TVNewser FishbowlDC AgencySpy TVSpy LostRemote PRNewser SocialTimes AllFacebook 10,000 Words GalleyCat UnBeige MediaJobsDaily

Starbucks Stops at AMC for Surprised San Diego Movie Critics*

For as long as San Diego Reader film writer Scott Marks can remember, he has been running into about.com colleague Rebecca Murray at the Starbucks next door to the AMC Fashion Valley 18 before morning press screenings. They each get their cup of java and head to the auditorium, ready to be entertained.

But today, as Marks so hilariously recounts, it was a different story:

There is Becky, seated on a bench in the lobby, surrounded by long-faced colleagues all looking as if they had just lost their best friends. Staring up at me with Marc Anthony-eyes she softly growls, “They won’t let us bring our coffee into the theatre.”

Since when? The black-shirted ticket-taker stands firm insisting, “It is AMC’s policy not to allow guests to bring in outside food or beverage.” We’re not guests, we’re film critics, strange visitors from another planet who came to earth with powers and abilities to get into movies for free.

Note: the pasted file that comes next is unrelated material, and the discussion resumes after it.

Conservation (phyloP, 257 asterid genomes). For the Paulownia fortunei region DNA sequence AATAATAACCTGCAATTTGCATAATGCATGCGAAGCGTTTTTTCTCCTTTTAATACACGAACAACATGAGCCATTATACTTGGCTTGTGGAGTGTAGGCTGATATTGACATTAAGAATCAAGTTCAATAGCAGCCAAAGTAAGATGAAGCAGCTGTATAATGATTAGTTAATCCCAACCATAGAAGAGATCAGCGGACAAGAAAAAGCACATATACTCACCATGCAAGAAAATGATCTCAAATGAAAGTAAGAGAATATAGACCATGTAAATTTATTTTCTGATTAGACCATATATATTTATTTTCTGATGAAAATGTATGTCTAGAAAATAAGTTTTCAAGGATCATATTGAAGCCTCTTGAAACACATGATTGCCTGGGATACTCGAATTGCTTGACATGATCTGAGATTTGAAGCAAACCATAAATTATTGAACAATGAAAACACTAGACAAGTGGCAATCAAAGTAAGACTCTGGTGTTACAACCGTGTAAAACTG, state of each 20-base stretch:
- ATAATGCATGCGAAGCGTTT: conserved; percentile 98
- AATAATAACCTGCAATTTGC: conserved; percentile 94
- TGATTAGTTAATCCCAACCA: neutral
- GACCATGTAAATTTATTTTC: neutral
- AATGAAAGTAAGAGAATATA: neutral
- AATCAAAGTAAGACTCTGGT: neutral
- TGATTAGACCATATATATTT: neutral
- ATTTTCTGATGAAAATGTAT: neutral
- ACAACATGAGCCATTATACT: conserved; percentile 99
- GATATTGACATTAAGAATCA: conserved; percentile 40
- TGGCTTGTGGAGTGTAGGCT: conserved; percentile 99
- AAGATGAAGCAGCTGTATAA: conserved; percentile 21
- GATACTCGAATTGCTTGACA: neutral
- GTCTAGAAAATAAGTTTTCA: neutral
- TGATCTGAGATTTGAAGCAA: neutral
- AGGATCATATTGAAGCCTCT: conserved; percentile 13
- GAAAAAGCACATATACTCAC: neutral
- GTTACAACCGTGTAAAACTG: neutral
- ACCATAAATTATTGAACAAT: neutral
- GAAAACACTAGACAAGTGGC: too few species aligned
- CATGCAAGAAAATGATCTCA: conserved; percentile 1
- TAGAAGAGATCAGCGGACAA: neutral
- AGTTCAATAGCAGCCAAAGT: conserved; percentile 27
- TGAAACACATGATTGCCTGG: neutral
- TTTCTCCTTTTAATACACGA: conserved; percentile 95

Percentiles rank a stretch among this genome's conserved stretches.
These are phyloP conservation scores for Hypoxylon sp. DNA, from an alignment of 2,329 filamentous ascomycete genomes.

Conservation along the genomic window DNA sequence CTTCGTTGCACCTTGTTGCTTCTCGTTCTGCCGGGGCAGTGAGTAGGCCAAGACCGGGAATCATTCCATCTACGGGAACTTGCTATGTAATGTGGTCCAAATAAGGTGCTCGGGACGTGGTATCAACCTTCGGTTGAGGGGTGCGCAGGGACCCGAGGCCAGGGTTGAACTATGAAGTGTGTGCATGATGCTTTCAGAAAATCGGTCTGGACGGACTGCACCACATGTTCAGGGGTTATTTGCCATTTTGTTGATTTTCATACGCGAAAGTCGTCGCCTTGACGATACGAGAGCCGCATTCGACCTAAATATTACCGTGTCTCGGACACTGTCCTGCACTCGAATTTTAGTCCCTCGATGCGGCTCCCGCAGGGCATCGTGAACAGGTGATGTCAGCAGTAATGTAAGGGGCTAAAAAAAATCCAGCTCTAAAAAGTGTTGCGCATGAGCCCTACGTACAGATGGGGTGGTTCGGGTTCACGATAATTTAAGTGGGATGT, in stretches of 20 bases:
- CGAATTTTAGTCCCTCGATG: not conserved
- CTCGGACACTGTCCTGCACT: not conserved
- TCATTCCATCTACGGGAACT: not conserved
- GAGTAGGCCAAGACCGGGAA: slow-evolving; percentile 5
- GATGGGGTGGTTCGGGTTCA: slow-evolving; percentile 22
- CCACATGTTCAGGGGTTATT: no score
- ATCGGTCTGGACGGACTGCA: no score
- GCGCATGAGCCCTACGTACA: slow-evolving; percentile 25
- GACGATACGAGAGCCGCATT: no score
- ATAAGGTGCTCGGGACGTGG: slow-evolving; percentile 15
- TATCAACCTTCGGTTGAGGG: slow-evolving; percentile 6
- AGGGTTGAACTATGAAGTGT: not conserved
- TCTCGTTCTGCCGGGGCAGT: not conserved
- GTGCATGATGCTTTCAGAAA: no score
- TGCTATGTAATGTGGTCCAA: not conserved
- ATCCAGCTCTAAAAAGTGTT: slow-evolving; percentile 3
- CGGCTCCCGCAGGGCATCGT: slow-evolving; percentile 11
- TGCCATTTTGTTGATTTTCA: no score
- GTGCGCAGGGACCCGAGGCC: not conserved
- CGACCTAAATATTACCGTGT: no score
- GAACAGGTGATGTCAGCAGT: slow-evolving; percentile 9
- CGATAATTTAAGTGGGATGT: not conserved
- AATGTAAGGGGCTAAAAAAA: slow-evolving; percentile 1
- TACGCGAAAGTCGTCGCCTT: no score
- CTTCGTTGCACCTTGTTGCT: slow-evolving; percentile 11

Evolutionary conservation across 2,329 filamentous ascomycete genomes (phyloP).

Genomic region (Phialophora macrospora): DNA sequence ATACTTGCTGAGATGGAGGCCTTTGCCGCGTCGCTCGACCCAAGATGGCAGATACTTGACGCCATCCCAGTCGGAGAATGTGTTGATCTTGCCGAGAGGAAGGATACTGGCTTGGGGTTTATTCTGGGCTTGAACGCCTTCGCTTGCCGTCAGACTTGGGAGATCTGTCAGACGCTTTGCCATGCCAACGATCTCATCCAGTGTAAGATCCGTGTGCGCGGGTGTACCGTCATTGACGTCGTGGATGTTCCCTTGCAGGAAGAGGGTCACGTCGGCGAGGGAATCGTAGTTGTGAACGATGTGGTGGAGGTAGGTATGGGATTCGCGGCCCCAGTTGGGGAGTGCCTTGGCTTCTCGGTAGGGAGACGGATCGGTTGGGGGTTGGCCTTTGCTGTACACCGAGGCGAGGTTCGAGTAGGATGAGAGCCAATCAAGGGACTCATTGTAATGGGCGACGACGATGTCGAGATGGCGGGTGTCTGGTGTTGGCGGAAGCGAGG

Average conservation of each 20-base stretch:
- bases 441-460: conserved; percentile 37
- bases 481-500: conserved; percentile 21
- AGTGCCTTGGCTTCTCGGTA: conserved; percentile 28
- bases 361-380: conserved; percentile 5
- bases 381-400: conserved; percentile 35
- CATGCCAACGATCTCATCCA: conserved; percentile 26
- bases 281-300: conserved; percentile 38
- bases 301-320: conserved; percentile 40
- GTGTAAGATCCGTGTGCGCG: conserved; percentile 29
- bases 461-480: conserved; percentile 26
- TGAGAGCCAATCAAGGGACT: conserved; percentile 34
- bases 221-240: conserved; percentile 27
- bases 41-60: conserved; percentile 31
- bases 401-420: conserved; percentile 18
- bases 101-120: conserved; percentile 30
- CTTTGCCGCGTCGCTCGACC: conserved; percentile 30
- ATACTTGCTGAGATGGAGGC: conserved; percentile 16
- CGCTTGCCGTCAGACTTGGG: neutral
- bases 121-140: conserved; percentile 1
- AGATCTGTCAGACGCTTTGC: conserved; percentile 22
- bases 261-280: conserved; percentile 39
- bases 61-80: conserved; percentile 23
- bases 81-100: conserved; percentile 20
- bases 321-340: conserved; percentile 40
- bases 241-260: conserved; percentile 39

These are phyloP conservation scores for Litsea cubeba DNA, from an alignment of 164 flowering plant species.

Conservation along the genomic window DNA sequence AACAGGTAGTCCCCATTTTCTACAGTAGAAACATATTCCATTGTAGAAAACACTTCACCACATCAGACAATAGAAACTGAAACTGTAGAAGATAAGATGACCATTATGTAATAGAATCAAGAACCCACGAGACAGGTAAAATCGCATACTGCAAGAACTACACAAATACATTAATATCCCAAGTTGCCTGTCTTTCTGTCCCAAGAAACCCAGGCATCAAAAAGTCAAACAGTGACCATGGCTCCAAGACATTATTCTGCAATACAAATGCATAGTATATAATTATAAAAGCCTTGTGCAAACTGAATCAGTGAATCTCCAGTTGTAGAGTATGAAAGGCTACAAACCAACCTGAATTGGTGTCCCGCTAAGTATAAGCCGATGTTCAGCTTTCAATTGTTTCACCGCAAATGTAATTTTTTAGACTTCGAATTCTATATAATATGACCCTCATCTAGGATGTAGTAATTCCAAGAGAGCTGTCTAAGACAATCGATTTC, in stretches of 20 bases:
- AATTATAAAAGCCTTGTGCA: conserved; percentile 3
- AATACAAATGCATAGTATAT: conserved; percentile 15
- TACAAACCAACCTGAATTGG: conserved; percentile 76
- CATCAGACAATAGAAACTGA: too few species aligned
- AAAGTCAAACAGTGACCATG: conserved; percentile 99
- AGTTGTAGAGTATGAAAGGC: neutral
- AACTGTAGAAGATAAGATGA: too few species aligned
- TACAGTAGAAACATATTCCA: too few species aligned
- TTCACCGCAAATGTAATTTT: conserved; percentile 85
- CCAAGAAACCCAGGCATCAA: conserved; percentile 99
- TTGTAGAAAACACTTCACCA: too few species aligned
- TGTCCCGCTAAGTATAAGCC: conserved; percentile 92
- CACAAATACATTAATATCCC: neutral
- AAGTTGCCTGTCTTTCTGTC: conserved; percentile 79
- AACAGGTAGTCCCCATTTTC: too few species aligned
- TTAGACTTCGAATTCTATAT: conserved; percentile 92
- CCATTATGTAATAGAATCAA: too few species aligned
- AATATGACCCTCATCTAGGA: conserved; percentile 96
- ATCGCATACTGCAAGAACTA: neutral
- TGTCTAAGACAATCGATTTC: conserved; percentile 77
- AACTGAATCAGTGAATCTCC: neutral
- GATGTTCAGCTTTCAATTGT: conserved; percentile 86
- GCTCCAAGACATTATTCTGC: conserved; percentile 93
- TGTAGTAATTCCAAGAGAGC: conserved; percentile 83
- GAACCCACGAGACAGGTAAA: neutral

Altough Marks was able to intercede with help from an old cinema employee friend and get his coffee-wielding pals in the door, he arrived home to an AMC voicemail confirming this new no-coffee press screenings policy. He says he’d only be too happy to buy coffee from the concession, if it were open, and pleads at the end of the article for AMC to not let their acronym double for “A Mocha Controversy.”

*Update – 04/06/12: Per a Marks follow-up post, a perfectly acceptable compromise has been reached with AMC. Essentially, the no-Starbucks policy will only be enforced when the concession stand is open for business.

Mediabistro Course

Travel Writing

Travel WritingStarting September 23, learn how to turn your travel stories into published essays and articles! Taught by a former Vanity Fair staff writer, James Sturz will teach you how to report, interview, and find sources, discover story ideas and pitch them successfully, and understand what travel editors look for in a story. Register now!